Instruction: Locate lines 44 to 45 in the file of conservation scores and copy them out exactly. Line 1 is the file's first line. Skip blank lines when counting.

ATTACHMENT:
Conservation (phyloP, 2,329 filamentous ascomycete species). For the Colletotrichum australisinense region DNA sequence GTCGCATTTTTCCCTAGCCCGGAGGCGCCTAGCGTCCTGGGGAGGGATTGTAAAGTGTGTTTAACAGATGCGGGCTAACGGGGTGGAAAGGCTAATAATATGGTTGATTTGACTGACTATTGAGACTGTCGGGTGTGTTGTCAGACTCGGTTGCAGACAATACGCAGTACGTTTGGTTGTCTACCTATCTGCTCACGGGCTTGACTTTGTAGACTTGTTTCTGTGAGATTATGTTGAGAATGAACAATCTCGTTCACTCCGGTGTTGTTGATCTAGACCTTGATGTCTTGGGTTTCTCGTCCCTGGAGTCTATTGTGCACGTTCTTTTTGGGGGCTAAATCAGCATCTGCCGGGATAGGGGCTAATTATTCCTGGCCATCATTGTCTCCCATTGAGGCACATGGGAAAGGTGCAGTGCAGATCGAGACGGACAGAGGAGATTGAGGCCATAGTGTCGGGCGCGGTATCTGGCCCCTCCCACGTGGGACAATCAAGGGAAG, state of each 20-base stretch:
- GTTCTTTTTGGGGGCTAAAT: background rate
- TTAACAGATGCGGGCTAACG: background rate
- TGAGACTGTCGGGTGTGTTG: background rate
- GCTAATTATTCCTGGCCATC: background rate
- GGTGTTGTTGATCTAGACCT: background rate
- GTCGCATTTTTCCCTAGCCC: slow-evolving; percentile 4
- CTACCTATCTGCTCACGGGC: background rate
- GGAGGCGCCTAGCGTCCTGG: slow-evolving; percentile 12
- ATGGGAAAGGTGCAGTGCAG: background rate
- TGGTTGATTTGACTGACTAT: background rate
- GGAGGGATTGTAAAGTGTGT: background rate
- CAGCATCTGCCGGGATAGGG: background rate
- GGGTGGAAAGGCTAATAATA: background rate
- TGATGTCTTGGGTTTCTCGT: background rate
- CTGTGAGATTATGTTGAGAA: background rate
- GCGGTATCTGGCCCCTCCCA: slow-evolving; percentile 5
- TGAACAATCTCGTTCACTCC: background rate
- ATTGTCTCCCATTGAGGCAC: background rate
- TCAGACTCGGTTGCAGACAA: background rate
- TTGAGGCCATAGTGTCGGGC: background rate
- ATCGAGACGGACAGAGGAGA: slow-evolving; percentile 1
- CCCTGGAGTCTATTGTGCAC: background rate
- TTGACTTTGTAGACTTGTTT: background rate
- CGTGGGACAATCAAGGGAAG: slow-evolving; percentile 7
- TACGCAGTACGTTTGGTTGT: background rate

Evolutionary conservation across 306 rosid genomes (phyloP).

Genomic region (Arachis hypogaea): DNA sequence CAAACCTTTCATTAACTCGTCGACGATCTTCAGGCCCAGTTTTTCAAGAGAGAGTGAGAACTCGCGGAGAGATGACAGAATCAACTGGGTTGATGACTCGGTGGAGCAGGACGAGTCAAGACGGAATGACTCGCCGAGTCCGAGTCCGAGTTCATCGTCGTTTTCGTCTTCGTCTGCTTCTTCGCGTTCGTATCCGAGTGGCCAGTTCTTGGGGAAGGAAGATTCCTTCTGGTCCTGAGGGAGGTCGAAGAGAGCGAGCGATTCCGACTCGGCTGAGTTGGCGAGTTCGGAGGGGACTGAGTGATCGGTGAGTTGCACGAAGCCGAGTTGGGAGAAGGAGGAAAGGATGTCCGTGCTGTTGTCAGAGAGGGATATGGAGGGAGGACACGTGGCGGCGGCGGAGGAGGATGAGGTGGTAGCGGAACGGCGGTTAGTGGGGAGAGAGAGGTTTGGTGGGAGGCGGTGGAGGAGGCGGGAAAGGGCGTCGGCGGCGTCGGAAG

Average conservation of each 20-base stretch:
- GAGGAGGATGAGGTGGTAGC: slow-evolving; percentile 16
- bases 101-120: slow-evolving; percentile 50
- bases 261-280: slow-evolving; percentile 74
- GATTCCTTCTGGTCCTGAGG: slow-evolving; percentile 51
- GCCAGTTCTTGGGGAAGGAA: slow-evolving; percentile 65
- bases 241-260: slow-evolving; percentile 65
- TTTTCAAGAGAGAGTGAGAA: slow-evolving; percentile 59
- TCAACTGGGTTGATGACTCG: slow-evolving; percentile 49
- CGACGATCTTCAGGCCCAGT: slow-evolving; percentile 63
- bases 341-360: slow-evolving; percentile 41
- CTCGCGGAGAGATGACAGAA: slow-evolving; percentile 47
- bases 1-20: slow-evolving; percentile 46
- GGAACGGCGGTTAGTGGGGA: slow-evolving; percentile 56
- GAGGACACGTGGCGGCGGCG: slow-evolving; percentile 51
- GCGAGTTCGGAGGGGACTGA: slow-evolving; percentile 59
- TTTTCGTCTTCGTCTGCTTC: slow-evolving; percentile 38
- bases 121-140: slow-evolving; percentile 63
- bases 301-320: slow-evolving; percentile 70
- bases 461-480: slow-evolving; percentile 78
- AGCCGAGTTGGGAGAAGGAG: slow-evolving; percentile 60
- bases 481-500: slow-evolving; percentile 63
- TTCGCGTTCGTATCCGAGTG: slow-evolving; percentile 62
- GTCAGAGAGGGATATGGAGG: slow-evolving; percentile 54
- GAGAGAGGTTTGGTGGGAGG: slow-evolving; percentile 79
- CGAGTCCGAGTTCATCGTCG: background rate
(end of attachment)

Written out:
- GCGAGTTCGGAGGGGACTGA: slow-evolving; percentile 59
- TTTTCGTCTTCGTCTGCTTC: slow-evolving; percentile 38